When Sophie Morneau was in college, she had a habit where she would take an interesting class, then decide to learn more. She's still doing that at Branson Ultrasonics Corp., the plastics welding equipment specialist.
“It's one thing leading to another,” she said. “For me, it was always adding on, building on.”
Morneau, 47, is director of global application engineering at the Danbury, Conn., company.
When Morneau, a French Canadian, graduated from high school, she wanted to pursue electronics because of the job opportunities in that field. So she earned an associate's degree in electronics from Montmorency College in Quebec. But classes in materials piqued her interested.
She began earning a bachelor's degree in material engineering at Ecole Polytechnique de Montreal. But the big moment was a summer internship at the Industrial Material Institute at the National Research Council Canada. There, she was introduced to finite element simulation of mold filling during injection molding.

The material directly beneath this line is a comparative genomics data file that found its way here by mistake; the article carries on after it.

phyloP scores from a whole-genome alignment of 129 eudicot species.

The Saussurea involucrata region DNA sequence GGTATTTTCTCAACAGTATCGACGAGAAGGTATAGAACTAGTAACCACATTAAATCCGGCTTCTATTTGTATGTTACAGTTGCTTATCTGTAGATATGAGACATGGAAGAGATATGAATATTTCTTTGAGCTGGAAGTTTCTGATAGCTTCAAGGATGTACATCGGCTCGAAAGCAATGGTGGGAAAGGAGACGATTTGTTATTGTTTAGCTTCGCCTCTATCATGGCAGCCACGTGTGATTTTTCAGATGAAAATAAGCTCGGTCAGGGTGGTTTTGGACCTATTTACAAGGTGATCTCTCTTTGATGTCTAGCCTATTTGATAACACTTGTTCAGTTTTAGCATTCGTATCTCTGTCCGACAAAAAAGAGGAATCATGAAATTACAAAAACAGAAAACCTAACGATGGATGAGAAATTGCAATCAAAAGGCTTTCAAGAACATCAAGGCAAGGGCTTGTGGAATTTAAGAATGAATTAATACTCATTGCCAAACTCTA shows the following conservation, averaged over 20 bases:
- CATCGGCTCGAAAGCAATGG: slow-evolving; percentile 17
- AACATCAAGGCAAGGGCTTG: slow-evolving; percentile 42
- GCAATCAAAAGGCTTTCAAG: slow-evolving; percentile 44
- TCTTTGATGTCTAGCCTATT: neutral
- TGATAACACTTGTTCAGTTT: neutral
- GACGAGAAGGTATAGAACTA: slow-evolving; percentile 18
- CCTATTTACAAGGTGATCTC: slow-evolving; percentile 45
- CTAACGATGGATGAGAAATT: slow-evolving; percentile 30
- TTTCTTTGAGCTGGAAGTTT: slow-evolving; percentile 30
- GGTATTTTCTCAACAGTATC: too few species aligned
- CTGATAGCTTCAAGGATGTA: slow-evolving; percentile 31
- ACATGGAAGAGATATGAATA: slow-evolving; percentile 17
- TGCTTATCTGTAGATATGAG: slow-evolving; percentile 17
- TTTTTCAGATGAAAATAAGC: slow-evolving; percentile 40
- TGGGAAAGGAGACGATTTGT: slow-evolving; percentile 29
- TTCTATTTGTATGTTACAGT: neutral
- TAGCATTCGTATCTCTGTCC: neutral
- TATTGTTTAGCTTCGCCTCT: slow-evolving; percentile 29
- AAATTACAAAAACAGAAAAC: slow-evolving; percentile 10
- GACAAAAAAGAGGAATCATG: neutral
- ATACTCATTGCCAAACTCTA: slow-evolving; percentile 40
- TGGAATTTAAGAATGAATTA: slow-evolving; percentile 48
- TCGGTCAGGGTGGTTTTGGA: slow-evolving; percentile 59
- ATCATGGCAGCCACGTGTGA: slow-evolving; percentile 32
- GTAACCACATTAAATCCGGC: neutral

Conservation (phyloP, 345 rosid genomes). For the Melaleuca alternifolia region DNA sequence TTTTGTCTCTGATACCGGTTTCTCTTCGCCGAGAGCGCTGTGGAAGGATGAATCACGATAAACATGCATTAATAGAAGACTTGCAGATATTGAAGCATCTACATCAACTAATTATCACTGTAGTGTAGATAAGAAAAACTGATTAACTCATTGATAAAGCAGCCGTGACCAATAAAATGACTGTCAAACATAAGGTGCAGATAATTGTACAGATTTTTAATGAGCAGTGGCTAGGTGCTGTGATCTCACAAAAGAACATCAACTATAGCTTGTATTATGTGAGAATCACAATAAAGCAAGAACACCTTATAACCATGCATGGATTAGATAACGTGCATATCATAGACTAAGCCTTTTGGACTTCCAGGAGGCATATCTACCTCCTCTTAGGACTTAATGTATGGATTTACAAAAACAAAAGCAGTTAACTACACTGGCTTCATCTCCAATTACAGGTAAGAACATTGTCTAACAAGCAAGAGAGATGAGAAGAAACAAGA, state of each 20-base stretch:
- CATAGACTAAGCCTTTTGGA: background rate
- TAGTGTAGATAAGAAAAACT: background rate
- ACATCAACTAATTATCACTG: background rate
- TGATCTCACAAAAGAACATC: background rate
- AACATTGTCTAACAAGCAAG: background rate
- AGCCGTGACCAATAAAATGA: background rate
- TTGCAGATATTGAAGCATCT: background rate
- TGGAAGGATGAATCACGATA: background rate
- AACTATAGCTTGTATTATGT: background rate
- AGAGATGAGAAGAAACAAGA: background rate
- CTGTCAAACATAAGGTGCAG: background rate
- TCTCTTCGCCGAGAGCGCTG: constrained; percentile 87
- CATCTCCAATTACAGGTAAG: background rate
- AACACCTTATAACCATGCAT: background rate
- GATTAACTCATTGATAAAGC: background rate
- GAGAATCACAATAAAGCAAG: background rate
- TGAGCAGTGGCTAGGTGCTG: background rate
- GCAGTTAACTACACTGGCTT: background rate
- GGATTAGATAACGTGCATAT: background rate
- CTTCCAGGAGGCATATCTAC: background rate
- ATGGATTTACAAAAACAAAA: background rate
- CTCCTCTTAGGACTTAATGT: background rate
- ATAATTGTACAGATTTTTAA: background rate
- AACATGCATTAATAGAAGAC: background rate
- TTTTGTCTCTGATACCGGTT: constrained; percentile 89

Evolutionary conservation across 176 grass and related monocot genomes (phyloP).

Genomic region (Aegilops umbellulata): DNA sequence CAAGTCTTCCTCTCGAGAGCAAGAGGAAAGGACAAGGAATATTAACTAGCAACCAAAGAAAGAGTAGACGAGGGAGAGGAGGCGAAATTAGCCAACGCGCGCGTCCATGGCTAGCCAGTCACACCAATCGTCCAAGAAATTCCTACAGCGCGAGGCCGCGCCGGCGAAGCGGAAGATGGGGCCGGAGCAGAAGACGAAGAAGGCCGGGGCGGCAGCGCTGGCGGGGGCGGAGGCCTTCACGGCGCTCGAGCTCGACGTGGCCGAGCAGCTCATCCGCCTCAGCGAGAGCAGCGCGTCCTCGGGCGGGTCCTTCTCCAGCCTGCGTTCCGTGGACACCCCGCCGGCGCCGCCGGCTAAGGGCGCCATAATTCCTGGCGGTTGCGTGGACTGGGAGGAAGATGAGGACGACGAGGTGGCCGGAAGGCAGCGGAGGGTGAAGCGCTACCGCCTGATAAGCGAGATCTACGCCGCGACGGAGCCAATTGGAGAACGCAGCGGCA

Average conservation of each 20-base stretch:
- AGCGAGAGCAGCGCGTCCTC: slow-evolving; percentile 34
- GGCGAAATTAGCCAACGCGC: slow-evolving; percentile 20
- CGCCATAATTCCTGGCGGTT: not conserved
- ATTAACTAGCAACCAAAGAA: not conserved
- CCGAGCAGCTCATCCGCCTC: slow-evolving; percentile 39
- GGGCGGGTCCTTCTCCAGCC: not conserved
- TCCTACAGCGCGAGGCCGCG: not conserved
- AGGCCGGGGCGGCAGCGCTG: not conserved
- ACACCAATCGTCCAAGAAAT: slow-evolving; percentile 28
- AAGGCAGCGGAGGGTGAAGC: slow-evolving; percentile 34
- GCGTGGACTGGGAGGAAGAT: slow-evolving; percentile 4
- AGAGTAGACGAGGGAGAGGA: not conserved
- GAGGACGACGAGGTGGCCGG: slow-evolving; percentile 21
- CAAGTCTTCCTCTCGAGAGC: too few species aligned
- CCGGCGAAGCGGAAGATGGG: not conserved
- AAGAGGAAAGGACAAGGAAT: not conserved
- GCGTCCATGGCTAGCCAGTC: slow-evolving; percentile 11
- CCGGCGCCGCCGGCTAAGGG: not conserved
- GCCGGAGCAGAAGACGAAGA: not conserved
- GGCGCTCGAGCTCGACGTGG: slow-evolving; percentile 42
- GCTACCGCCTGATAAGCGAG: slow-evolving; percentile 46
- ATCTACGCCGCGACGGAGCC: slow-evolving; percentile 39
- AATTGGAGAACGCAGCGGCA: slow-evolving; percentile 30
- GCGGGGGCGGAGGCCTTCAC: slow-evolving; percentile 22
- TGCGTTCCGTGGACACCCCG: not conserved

“Although my course path was filled with twists and turns, my career in the plastics industry was sealed,” Morneau said.
She then also earned a master's degree in mechanical engineering from the university in Montreal.
Her first job was at Quebec custom injection molder Plastilec Inc. She had stops at power company Hydro-Quebec and a nanotechnology startup before coming to Branson.
At Branson, she leads a group of 20 male engineers.
“I feel I have achieved success and acceptance as a woman in a predominantly male environment,” she said. “But you still have to make your mark. So maybe it was a little bit unusual, but over time, you work hard and you get accepted.”
Branson is a broad-line maker of welding equipment, including ultrasonic, vibration, laser, hot plate and spin.
Now, she said, the company is working on cutting-edge challenges such as joining technology for bioplastics and parts made by 3-D printing.
Branson is part of Emerson Electric Co., the multinational industrial company. Morneau serves on the Emerson Women in Engineering Council, where she meets colleagues from around the world.
“For me to hear these stories, is pretty inspiring,” she said. “It's knowing, hey somebody else did it. They had some hurdles, but they overcame the hurdles.”